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Monday, December 7, 2009

Review: A.M. Conspiracy - A.M. Conspiracy

A.M. Conspiracy - A.M. Conspiracy
2009, Burnhill Union Records

The last time we head from Jason "Gong" Jones he was tearing it up as the front man of Drowning Pool. Not happy with the direction Drowning Pool was going, Jones walked away and decided to try something new. Teaming up with rhythm section Dean Andrews (drums) and Kenny Harrelson (bass) and guitarists Drew Burke and Rob DeHaven, Jones dubbed his new ensemble A.M. Conspiracy. Going with an all-in philosophy, the band spent months perfecting each of the 13 tracks on their debut album, A.M. Conspiracy, until each song had its own distinct character and sound. A.M. Conspiracy is due for a January 12, 2010 release.

A.M. Conspiracy opens with the vitriolic anger of Revolution, colored in powerful and cutting guitar parts and a singing/screaming vocal line that reflects a form of inner chaos. Jones allows that he works out his darker nature in his music, often free-styling the lyrics as he writes and figuring out what they mean later on. Welt is a mid-tempo navel gazer full of layered guitars and a droning chorus. It wasn't my favorite track on the disc but I can see it being one of those tunes you might just be in the mood for from time to time. Pictures, the first single from the album, features the most accessible sound on the disc, revving up sufficiently to keep its heavy rock credentials but with enough lyricism and hooks sprinkled throughout to be somewhat viable in more Pop realms as well. Myself kicks over the tree house and lights it on fire with scorching guitar work and a highly emotional vocal before falling into a faux-mellow chorus. The song finds a smoothness after the first verse that's almost anathema, but Jones never lets you forget where he's coming from.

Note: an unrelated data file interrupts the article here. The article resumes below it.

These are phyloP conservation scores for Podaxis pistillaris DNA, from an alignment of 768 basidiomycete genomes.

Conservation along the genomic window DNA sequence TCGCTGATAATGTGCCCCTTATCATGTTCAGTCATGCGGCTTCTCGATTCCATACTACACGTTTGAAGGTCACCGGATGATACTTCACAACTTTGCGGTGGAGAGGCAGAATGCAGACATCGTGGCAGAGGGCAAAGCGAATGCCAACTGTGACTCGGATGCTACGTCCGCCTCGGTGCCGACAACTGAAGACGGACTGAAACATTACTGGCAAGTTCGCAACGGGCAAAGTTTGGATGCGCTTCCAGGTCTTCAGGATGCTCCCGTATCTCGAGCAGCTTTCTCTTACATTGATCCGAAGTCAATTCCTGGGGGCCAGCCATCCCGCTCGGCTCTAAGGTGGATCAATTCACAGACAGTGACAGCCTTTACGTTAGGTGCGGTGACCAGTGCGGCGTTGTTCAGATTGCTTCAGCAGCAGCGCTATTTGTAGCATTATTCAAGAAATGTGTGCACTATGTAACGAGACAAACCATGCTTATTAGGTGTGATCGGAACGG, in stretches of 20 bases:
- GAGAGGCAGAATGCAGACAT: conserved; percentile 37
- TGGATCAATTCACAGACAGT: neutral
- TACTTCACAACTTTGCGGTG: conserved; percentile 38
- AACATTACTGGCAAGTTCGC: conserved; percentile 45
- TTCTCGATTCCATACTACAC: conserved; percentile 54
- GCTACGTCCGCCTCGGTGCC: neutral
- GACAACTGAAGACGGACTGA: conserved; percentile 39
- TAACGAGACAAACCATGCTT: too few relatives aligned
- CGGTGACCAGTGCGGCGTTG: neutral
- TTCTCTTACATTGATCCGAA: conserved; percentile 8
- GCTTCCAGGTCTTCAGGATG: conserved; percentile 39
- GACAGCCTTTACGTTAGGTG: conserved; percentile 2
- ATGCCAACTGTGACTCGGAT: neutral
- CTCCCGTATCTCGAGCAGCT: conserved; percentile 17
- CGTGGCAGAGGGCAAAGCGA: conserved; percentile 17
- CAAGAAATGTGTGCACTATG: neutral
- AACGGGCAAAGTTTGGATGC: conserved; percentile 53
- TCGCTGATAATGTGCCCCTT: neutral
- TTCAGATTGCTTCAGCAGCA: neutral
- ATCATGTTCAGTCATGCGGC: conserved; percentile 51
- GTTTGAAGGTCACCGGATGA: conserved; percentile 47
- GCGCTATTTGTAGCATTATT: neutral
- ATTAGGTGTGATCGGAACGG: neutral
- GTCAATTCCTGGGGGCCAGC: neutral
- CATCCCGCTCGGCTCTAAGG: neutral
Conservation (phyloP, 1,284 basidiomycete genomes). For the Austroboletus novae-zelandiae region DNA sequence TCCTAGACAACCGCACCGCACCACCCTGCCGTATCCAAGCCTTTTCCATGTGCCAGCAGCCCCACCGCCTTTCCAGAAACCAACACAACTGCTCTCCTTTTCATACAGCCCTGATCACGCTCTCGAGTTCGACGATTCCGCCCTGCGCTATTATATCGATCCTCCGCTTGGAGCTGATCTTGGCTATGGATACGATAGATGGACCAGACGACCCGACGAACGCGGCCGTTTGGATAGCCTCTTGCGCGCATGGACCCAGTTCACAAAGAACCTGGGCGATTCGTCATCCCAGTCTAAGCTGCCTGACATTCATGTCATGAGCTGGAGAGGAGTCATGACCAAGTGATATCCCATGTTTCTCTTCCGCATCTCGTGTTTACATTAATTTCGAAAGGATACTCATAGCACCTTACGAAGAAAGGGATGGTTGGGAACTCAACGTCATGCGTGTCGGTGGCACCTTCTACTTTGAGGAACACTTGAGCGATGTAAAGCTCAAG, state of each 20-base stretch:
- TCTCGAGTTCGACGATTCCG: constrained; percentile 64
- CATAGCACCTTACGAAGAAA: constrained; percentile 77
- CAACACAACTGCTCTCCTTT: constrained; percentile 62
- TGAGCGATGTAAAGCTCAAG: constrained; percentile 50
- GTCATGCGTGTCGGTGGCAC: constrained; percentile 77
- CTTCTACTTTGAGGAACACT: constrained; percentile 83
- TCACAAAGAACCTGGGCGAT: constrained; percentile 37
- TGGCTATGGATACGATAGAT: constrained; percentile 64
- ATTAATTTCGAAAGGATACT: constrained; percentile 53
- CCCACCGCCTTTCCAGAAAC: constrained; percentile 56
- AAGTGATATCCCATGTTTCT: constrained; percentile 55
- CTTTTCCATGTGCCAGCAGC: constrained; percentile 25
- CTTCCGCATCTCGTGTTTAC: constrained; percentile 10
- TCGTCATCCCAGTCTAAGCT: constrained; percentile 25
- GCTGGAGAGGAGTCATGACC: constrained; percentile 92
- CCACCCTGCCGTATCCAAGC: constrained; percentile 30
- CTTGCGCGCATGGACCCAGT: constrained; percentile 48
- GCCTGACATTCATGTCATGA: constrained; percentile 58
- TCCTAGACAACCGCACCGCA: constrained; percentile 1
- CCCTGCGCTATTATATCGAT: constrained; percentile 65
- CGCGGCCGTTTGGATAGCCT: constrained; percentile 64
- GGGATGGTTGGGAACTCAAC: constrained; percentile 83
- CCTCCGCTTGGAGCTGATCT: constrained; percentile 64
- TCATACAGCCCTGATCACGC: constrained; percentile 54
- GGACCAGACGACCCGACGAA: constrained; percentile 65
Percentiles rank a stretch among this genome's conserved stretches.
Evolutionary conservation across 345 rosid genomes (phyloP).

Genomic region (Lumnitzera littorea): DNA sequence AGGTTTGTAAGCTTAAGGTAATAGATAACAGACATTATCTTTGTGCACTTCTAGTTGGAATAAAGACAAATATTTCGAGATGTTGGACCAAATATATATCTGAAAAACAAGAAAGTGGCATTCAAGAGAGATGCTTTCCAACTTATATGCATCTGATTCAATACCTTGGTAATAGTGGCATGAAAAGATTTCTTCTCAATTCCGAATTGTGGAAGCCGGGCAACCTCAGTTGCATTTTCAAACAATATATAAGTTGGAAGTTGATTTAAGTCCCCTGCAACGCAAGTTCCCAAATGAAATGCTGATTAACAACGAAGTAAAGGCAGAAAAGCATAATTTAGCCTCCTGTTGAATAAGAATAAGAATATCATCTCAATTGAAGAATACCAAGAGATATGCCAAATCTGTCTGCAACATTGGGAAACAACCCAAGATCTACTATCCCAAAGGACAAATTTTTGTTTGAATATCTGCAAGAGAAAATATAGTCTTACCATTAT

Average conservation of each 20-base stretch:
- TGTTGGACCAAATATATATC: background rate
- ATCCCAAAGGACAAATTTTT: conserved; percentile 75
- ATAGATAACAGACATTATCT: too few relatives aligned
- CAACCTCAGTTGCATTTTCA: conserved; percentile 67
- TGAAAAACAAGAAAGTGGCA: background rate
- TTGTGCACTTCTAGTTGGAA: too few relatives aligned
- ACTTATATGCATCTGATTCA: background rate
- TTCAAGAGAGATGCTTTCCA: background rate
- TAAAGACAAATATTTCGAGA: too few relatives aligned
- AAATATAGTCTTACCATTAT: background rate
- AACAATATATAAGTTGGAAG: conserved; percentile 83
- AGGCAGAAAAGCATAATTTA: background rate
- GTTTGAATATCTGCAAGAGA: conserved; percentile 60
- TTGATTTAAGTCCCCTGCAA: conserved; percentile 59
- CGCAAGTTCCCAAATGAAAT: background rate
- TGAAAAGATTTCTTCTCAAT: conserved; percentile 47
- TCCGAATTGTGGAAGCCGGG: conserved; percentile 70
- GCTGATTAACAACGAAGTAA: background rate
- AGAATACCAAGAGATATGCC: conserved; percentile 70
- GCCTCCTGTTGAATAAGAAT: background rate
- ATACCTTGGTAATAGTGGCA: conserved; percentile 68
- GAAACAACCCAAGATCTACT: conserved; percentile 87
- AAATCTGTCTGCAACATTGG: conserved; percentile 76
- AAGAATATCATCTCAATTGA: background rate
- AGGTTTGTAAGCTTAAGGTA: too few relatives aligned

Far Away segues into the Pop/Metal realm as a power ballad with real commercial legs. Don't be surprised if this song ends up attached to a movie soundtrack down the line. It's a great tune that walks the power ballad line without giving in to schmaltz. The balladeering wanders over the cliché line a tad with Down, although I have to admit this song could be a monster at commercial radio. A.M. Conspiracy stays on the mellow side through Right On Time and Far, amping things up a bit in the middle of the latter tune, but doesn't really get going again until Absence. Even here, A.M. Conspiracy seems to get bogged down in their adherence to a certain sound rather than rising on their own creations. Dead And Gone takes a similar mellow approach, but the song is more of an epic than a wafting melody over heavy yet somehow disconnected guitars and works on some levels.

A.M. Conspiracy gets back in the swing with Believe, a big-time rocker ready for Modern/Heavy Rock formats. The Gathering finds the band out of steam again, but they rebound with a vengeance on the hard and heavy Learn To Learn. A.M. Conspiracy closes out with a hidden track that's the class of the album. For a(n occasional) screamer, Jones has a pretty nice voice when he strips it down and simply sings.

A.M. Conspiracy is a mixed bag; there are a handful of real rockers here, but the band with the all-in philosophy just doesn't seem to have the energy to match their intent on much of the album. There is some quality work here, but folks who aren't specifically Drowning Pool fans might tire of this album quickly. It's worth checking out, but this might be one of those times where you choose to download a few tracks rather than dropping for the whole album.

Rating: 3 Stars (Out of 5)

You can learn more about A.M. Conspiracy at or A.M. Conspiracy is due for release on January 12, 2009. You can pre-order the CD from Expect wide availability both from both traditional and virtual retail.

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